It’s wise for writers to have a social media presence these days. Publishers don’t exactly insist on it, but they like writers who have significant followings. (Followers equal interest in the writer and so potential sales, obviously.)
But how does a writer balance the time she spends on social media and the time she devotes to her fiction?
Dani Shapiro‘s article here, tells how, when she had a book coming out in 2010, her publisher urged her to start a blog. Now (February, 2018) Shapiro writes, ‘The blog seems quaint’. But she’s kept with it and, here, see how she turned her blog into a book … .
The way I divide time spent in cyberspace with time spent talking to and writing about imaginary people is this: I still blog (quaintly, perhaps, because only once a month and I doubt there’s a book lurking there). And I have a Facebook page and a Twitter page @AngelaYoung4 where I post Goodreads reviews and other writing-related things. My blog subject matter is usually connected with writing / the creative process, and then a paragraph about something which, in a parallel universe where time is infinite, I’d love to have made. I refuse to allow it to take up too much time, the vast majority of which is spent doing the thing without which I couldn’t properly exist: writing fiction, with my email and internet connections turned off.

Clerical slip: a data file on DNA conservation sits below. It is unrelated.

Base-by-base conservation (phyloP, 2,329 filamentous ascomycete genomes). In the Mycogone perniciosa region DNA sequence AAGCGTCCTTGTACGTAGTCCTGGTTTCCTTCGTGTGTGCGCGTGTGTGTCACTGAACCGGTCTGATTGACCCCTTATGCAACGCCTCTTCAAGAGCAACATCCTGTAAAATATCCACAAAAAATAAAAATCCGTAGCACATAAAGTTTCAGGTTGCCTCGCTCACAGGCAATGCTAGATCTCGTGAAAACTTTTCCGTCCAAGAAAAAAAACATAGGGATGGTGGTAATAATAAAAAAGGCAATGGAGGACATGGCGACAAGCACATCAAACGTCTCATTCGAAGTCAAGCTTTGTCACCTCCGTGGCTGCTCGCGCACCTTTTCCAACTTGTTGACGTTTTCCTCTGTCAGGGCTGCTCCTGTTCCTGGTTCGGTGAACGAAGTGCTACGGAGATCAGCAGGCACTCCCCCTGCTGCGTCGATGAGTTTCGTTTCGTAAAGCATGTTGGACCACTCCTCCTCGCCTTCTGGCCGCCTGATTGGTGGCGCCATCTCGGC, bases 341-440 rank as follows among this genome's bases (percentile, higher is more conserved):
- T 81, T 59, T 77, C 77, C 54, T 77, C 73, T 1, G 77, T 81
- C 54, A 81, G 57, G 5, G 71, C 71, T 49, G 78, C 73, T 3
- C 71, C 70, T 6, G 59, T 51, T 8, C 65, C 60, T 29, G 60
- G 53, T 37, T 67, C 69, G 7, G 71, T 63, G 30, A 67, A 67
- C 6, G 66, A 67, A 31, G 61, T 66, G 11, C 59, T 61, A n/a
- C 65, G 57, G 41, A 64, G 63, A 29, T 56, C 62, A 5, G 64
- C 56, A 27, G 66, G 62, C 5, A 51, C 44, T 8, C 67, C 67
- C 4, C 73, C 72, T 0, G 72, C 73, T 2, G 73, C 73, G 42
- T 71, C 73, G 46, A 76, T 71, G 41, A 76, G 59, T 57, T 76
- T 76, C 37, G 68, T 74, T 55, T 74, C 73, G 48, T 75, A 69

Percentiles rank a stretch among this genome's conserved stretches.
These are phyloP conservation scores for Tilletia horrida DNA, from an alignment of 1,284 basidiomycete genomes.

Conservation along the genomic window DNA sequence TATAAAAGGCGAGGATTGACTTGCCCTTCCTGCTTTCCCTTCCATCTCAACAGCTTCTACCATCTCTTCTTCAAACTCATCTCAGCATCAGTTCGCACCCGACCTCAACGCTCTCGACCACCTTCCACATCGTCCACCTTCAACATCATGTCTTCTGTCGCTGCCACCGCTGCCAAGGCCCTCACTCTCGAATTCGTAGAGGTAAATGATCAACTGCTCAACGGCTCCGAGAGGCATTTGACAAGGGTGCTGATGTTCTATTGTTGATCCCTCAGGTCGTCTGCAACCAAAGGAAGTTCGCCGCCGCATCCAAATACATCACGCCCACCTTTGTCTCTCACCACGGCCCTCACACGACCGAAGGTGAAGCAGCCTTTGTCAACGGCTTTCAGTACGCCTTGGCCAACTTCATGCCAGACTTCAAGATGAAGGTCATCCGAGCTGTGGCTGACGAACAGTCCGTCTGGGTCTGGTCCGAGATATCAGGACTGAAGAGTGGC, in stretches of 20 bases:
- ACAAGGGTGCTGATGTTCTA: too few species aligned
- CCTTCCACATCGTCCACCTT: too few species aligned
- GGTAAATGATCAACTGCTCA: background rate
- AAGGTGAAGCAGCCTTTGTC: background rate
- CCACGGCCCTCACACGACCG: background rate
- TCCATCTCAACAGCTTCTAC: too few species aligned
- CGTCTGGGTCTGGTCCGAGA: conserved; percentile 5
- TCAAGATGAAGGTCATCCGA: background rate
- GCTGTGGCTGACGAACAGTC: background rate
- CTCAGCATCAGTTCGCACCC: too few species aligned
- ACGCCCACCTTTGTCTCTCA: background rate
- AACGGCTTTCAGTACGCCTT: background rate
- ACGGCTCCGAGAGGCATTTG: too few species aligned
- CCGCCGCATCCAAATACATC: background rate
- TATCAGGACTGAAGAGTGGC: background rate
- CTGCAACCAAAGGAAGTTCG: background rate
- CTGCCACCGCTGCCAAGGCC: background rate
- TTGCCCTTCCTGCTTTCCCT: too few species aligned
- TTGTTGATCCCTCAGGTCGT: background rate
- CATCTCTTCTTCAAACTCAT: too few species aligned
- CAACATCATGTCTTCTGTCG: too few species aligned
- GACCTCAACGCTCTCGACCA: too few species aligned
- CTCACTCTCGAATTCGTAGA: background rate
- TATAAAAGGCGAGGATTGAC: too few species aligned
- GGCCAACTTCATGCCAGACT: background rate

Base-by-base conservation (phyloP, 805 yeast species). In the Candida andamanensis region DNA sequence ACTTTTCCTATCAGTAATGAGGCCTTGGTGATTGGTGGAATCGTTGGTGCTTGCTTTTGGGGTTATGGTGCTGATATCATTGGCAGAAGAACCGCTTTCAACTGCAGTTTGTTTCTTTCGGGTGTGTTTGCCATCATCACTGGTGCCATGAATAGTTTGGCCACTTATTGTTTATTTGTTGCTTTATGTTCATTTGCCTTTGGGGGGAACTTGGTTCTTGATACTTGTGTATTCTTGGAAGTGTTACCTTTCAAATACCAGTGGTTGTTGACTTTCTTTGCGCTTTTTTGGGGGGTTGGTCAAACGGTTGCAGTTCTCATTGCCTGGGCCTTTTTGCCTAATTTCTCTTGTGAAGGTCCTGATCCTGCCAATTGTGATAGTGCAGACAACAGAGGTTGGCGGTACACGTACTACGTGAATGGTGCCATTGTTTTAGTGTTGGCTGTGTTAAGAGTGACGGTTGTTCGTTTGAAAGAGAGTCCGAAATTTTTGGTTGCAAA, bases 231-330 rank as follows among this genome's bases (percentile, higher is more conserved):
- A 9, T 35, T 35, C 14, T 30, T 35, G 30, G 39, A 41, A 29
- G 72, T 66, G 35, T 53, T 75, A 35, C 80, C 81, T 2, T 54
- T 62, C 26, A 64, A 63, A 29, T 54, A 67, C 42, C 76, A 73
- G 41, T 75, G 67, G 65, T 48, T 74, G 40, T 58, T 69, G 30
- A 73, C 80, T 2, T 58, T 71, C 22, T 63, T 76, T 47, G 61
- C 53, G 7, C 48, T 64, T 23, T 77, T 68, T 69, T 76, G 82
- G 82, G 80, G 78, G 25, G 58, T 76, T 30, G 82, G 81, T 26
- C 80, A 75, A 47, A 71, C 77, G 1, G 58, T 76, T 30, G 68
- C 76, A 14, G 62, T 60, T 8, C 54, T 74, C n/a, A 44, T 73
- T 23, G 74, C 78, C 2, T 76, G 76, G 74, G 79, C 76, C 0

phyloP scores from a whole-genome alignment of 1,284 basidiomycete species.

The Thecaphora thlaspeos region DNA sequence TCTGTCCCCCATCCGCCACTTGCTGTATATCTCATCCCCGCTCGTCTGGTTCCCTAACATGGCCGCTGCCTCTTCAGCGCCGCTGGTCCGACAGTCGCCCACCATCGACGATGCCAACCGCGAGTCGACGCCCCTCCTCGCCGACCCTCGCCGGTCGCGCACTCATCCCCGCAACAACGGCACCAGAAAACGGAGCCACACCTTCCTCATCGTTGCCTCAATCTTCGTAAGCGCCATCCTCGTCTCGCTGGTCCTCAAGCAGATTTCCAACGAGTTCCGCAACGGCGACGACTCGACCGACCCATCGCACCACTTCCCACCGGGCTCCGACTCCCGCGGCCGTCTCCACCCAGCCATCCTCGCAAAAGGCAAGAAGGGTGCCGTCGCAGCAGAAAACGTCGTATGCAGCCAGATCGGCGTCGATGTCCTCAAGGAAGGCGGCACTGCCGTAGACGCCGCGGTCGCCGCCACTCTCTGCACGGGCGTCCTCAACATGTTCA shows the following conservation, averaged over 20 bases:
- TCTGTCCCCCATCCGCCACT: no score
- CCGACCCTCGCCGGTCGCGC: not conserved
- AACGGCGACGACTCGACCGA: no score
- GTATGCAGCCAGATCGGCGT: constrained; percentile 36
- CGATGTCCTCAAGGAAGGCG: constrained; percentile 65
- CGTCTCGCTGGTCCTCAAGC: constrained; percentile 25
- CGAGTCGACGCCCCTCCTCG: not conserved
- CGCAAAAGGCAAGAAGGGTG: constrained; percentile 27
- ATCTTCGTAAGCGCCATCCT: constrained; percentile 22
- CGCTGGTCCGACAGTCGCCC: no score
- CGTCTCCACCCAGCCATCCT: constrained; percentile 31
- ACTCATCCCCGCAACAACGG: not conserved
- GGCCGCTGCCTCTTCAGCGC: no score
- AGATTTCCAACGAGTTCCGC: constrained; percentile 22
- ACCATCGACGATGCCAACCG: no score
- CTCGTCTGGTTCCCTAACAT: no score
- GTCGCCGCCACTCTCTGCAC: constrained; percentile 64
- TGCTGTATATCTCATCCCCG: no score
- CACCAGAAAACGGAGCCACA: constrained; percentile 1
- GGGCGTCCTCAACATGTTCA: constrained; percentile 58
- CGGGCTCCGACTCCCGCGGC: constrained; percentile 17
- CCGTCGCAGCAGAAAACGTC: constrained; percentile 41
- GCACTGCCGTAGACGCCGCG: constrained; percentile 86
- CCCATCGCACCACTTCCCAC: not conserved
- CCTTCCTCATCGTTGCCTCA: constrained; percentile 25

And this month, the thing I’d love to have made in a parallel universe where time is infinite and all things are possible is this:
The sculpture is probably based on this drawing:
I saw Modigliani’s sculptures at Tate Modern’s exhibition recently (it’s on until 2 April) and, when finding out more about them (I never knew Modigliani made sculptures), I discovered, through the eloquent Richard Nathanson, in his article here, that:
Throughout her stay in 1911 [in Paris], Modigliani repeatedly took … [Anna Akhmatova] to the Louvre’s Egyptian gallery, so that he could see her among the statues and friezes.
The drawing is closely related to the carving [sculpture] … . The rich heavy black seems already to be ‘feeling’ the sculpture. The dream-like quality of the face. Its length. And implied mass of hair [‘à l’Egyptienne’] with its distinctive fringe, suggest that Modigliani ‘saw’ Akhmatova in this drawing.
‘He used to rave about Egypt,’ Akhmatova wrote. ‘He drew my head bedecked with the jewellery of Egyptian queens and dancers, and seemed totally overawed by the majesty of Egyptian art.’